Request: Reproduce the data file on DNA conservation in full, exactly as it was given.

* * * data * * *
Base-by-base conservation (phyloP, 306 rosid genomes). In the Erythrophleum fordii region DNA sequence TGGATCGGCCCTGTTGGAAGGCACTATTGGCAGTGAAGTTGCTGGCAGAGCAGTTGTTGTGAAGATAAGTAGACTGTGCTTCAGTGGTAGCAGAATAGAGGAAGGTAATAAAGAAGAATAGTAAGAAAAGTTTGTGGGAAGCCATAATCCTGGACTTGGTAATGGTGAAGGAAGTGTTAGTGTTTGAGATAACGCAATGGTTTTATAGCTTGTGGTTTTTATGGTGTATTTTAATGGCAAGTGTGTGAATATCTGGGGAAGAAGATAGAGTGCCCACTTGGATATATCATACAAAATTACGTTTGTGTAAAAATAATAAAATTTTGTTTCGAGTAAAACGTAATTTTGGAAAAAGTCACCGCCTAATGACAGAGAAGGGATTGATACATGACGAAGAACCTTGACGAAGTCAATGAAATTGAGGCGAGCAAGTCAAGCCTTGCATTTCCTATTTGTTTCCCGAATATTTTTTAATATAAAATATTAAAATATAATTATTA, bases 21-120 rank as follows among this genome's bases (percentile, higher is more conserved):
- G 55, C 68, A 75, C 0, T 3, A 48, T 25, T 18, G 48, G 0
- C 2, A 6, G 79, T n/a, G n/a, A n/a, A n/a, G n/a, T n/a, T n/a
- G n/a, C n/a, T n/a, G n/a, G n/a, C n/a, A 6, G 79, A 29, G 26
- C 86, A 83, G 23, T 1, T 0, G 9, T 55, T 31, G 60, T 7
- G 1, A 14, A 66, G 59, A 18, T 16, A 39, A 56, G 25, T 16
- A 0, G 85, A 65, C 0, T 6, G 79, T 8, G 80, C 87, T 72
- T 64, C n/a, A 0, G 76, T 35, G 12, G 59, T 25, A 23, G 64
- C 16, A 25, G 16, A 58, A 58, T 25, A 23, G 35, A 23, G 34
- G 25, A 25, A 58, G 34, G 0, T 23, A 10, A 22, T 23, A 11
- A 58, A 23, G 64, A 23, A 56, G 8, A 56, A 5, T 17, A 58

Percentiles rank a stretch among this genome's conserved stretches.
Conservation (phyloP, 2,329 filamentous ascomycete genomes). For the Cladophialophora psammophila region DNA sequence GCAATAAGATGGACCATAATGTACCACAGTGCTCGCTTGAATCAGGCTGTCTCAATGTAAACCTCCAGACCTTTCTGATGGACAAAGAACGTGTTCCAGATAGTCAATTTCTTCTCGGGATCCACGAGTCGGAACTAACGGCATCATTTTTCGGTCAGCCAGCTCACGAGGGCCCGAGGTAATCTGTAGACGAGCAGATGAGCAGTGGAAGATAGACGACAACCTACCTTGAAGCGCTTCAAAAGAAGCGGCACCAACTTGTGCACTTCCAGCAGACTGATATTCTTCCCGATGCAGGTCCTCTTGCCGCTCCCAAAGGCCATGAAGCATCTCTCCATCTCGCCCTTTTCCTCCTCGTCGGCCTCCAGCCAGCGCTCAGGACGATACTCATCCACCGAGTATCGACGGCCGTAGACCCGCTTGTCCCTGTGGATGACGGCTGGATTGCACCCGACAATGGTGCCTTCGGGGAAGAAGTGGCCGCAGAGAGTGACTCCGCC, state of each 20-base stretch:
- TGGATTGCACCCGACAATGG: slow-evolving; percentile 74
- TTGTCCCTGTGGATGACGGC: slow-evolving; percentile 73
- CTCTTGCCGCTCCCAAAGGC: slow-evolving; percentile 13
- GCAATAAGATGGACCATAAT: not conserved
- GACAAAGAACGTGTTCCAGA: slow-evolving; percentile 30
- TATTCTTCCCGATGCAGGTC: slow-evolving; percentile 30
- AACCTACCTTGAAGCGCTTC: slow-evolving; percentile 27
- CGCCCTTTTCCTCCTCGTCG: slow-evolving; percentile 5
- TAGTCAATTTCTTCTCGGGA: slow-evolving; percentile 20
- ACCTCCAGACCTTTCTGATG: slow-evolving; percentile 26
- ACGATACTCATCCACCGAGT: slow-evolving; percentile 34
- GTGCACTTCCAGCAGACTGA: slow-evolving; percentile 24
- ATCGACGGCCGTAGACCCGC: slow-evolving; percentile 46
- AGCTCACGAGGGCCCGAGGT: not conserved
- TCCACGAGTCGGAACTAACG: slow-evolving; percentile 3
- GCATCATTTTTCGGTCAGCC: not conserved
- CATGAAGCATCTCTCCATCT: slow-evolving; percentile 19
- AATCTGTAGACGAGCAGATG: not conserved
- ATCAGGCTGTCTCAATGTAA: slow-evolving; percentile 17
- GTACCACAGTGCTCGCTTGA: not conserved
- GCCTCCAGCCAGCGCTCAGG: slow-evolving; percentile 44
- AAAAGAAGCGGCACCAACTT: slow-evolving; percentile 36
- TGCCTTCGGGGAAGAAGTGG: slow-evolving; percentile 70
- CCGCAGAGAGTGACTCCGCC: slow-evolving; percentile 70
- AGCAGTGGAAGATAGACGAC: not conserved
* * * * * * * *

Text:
Base-by-base conservation (phyloP, 306 rosid genomes). In the Erythrophleum fordii region DNA sequence TGGATCGGCCCTGTTGGAAGGCACTATTGGCAGTGAAGTTGCTGGCAGAGCAGTTGTTGTGAAGATAAGTAGACTGTGCTTCAGTGGTAGCAGAATAGAGGAAGGTAATAAAGAAGAATAGTAAGAAAAGTTTGTGGGAAGCCATAATCCTGGACTTGGTAATGGTGAAGGAAGTGTTAGTGTTTGAGATAACGCAATGGTTTTATAGCTTGTGGTTTTTATGGTGTATTTTAATGGCAAGTGTGTGAATATCTGGGGAAGAAGATAGAGTGCCCACTTGGATATATCATACAAAATTACGTTTGTGTAAAAATAATAAAATTTTGTTTCGAGTAAAACGTAATTTTGGAAAAAGTCACCGCCTAATGACAGAGAAGGGATTGATACATGACGAAGAACCTTGACGAAGTCAATGAAATTGAGGCGAGCAAGTCAAGCCTTGCATTTCCTATTTGTTTCCCGAATATTTTTTAATATAAAATATTAAAATATAATTATTA, bases 21-120 rank as follows among this genome's bases (percentile, higher is more conserved):
- G 55, C 68, A 75, C 0, T 3, A 48, T 25, T 18, G 48, G 0
- C 2, A 6, G 79, T n/a, G n/a, A n/a, A n/a, G n/a, T n/a, T n/a
- G n/a, C n/a, T n/a, G n/a, G n/a, C n/a, A 6, G 79, A 29, G 26
- C 86, A 83, G 23, T 1, T 0, G 9, T 55, T 31, G 60, T 7
- G 1, A 14, A 66, G 59, A 18, T 16, A 39, A 56, G 25, T 16
- A 0, G 85, A 65, C 0, T 6, G 79, T 8, G 80, C 87, T 72
- T 64, C n/a, A 0, G 76, T 35, G 12, G 59, T 25, A 23, G 64
- C 16, A 25, G 16, A 58, A 58, T 25, A 23, G 35, A 23, G 34
- G 25, A 25, A 58, G 34, G 0, T 23, A 10, A 22, T 23, A 11
- A 58, A 23, G 64, A 23, A 56, G 8, A 56, A 5, T 17, A 58

Percentiles rank a stretch among this genome's conserved stretches.
Conservation (phyloP, 2,329 filamentous ascomycete genomes). For the Cladophialophora psammophila region DNA sequence GCAATAAGATGGACCATAATGTACCACAGTGCTCGCTTGAATCAGGCTGTCTCAATGTAAACCTCCAGACCTTTCTGATGGACAAAGAACGTGTTCCAGATAGTCAATTTCTTCTCGGGATCCACGAGTCGGAACTAACGGCATCATTTTTCGGTCAGCCAGCTCACGAGGGCCCGAGGTAATCTGTAGACGAGCAGATGAGCAGTGGAAGATAGACGACAACCTACCTTGAAGCGCTTCAAAAGAAGCGGCACCAACTTGTGCACTTCCAGCAGACTGATATTCTTCCCGATGCAGGTCCTCTTGCCGCTCCCAAAGGCCATGAAGCATCTCTCCATCTCGCCCTTTTCCTCCTCGTCGGCCTCCAGCCAGCGCTCAGGACGATACTCATCCACCGAGTATCGACGGCCGTAGACCCGCTTGTCCCTGTGGATGACGGCTGGATTGCACCCGACAATGGTGCCTTCGGGGAAGAAGTGGCCGCAGAGAGTGACTCCGCC, state of each 20-base stretch:
- TGGATTGCACCCGACAATGG: slow-evolving; percentile 74
- TTGTCCCTGTGGATGACGGC: slow-evolving; percentile 73
- CTCTTGCCGCTCCCAAAGGC: slow-evolving; percentile 13
- GCAATAAGATGGACCATAAT: not conserved
- GACAAAGAACGTGTTCCAGA: slow-evolving; percentile 30
- TATTCTTCCCGATGCAGGTC: slow-evolving; percentile 30
- AACCTACCTTGAAGCGCTTC: slow-evolving; percentile 27
- CGCCCTTTTCCTCCTCGTCG: slow-evolving; percentile 5
- TAGTCAATTTCTTCTCGGGA: slow-evolving; percentile 20
- ACCTCCAGACCTTTCTGATG: slow-evolving; percentile 26
- ACGATACTCATCCACCGAGT: slow-evolving; percentile 34
- GTGCACTTCCAGCAGACTGA: slow-evolving; percentile 24
- ATCGACGGCCGTAGACCCGC: slow-evolving; percentile 46
- AGCTCACGAGGGCCCGAGGT: not conserved
- TCCACGAGTCGGAACTAACG: slow-evolving; percentile 3
- GCATCATTTTTCGGTCAGCC: not conserved
- CATGAAGCATCTCTCCATCT: slow-evolving; percentile 19
- AATCTGTAGACGAGCAGATG: not conserved
- ATCAGGCTGTCTCAATGTAA: slow-evolving; percentile 17
- GTACCACAGTGCTCGCTTGA: not conserved
- GCCTCCAGCCAGCGCTCAGG: slow-evolving; percentile 44
- AAAAGAAGCGGCACCAACTT: slow-evolving; percentile 36
- TGCCTTCGGGGAAGAAGTGG: slow-evolving; percentile 70
- CCGCAGAGAGTGACTCCGCC: slow-evolving; percentile 70
- AGCAGTGGAAGATAGACGAC: not conserved